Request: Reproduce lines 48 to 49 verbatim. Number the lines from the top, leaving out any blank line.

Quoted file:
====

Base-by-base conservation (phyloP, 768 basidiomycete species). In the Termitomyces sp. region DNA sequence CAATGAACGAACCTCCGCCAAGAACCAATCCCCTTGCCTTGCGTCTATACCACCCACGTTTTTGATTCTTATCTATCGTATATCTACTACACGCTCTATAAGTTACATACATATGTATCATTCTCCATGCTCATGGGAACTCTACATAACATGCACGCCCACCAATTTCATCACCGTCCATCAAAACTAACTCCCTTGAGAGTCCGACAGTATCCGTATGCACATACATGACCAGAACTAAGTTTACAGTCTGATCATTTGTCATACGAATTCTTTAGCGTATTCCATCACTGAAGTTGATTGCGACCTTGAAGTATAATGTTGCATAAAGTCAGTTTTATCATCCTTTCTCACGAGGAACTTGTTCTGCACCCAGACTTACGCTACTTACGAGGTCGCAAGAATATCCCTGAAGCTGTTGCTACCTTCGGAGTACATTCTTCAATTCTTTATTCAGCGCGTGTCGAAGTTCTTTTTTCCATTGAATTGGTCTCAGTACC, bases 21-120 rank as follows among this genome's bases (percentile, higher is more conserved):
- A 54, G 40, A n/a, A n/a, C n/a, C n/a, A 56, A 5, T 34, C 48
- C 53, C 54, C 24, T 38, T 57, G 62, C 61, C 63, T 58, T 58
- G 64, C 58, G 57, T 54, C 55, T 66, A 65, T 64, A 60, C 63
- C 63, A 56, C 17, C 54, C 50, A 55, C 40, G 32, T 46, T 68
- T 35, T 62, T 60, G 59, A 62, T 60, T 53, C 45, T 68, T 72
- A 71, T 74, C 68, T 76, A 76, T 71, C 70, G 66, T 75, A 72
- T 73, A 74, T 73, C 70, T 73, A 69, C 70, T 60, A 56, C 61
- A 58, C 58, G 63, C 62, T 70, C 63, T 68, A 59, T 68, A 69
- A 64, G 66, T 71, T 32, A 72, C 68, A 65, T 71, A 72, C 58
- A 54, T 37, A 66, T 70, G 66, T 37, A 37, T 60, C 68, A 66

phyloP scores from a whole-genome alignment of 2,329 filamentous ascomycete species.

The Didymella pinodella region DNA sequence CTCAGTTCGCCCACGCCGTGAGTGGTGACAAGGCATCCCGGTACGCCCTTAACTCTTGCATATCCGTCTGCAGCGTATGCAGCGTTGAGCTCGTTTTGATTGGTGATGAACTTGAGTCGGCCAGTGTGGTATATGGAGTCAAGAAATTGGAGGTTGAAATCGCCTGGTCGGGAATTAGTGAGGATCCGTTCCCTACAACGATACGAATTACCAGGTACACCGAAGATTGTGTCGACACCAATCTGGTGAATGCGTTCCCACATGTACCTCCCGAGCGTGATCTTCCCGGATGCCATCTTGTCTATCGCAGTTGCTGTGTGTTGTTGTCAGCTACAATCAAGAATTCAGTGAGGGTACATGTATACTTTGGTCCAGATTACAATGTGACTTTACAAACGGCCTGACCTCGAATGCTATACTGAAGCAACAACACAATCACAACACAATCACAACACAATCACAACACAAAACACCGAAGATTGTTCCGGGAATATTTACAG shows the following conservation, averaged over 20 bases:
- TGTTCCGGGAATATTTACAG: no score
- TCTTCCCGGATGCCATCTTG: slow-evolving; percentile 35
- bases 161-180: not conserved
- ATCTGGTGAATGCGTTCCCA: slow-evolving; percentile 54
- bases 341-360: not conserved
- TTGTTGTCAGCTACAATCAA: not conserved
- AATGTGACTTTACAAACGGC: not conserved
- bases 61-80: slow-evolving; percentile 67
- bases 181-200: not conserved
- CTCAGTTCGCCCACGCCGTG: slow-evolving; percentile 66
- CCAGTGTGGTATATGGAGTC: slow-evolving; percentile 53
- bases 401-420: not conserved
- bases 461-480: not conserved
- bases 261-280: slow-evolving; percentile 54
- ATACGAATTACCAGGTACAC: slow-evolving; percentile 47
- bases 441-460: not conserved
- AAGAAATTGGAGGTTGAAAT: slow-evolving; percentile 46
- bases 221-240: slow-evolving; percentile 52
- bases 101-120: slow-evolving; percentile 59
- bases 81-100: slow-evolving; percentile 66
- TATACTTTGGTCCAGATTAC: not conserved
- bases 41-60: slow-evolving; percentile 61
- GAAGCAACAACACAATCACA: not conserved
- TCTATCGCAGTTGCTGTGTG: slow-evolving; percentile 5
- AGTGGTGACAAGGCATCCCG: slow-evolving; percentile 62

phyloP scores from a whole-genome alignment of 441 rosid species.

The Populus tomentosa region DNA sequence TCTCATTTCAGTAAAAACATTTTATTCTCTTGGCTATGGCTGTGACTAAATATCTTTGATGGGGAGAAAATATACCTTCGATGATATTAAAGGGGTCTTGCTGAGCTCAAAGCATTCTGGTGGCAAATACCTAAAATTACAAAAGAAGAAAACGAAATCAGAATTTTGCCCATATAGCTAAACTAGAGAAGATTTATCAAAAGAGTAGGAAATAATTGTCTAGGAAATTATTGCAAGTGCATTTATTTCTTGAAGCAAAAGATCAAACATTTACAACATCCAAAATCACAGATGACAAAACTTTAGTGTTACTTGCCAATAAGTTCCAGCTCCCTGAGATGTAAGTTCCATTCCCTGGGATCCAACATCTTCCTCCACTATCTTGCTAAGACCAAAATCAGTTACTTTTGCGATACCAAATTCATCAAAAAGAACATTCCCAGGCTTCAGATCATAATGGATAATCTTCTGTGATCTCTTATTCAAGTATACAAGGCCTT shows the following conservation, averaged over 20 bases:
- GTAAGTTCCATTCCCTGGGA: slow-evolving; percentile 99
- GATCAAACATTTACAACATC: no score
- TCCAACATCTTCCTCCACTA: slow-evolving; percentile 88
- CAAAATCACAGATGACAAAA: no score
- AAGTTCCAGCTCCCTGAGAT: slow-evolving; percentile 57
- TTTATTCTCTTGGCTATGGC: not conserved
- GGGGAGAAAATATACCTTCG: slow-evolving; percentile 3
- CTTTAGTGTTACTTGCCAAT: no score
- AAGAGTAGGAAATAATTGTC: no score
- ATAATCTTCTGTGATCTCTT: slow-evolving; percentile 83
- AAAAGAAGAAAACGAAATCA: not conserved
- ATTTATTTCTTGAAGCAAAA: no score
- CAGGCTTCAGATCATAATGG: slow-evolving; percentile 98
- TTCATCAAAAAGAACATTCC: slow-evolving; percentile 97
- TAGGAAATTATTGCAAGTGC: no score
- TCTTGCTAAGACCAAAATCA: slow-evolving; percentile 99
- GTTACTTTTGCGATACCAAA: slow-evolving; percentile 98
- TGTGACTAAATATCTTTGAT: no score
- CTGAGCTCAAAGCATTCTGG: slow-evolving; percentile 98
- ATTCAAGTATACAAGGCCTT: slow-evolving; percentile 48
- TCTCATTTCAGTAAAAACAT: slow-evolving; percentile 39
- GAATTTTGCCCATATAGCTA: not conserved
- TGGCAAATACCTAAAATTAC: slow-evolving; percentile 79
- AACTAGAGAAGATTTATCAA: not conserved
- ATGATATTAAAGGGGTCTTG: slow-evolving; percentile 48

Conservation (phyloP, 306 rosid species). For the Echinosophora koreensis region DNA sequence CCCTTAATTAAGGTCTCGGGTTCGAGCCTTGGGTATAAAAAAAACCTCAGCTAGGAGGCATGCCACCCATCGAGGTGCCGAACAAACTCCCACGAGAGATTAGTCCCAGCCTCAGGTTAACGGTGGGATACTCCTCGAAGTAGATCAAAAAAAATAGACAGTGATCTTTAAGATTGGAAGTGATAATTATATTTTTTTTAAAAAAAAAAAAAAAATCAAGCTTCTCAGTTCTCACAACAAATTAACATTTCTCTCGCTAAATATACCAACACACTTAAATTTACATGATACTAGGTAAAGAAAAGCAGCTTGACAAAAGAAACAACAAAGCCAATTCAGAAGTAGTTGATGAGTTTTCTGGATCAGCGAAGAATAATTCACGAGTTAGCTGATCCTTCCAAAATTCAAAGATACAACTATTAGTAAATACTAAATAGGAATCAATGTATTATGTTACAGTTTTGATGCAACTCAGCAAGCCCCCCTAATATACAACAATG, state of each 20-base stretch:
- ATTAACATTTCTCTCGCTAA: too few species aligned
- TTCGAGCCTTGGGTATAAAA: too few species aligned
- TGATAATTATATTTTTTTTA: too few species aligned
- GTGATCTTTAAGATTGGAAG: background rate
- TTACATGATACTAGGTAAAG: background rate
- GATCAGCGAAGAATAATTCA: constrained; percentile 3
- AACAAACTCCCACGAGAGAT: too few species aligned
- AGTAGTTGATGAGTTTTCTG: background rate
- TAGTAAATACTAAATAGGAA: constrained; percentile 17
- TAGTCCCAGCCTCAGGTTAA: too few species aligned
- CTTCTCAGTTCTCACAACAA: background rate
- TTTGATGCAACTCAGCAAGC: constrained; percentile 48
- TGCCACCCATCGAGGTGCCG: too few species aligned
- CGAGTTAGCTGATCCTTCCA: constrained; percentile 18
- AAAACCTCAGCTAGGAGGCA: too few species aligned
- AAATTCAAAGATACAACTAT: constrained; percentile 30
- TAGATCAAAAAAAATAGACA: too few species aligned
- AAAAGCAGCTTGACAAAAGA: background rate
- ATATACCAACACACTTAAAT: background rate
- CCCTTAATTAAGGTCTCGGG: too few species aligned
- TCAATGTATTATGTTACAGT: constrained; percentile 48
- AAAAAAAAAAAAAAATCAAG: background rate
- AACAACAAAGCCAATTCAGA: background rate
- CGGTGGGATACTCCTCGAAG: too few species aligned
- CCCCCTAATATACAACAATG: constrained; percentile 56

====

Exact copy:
- CTTTAGTGTTACTTGCCAAT: no score
- AAGAGTAGGAAATAATTGTC: no score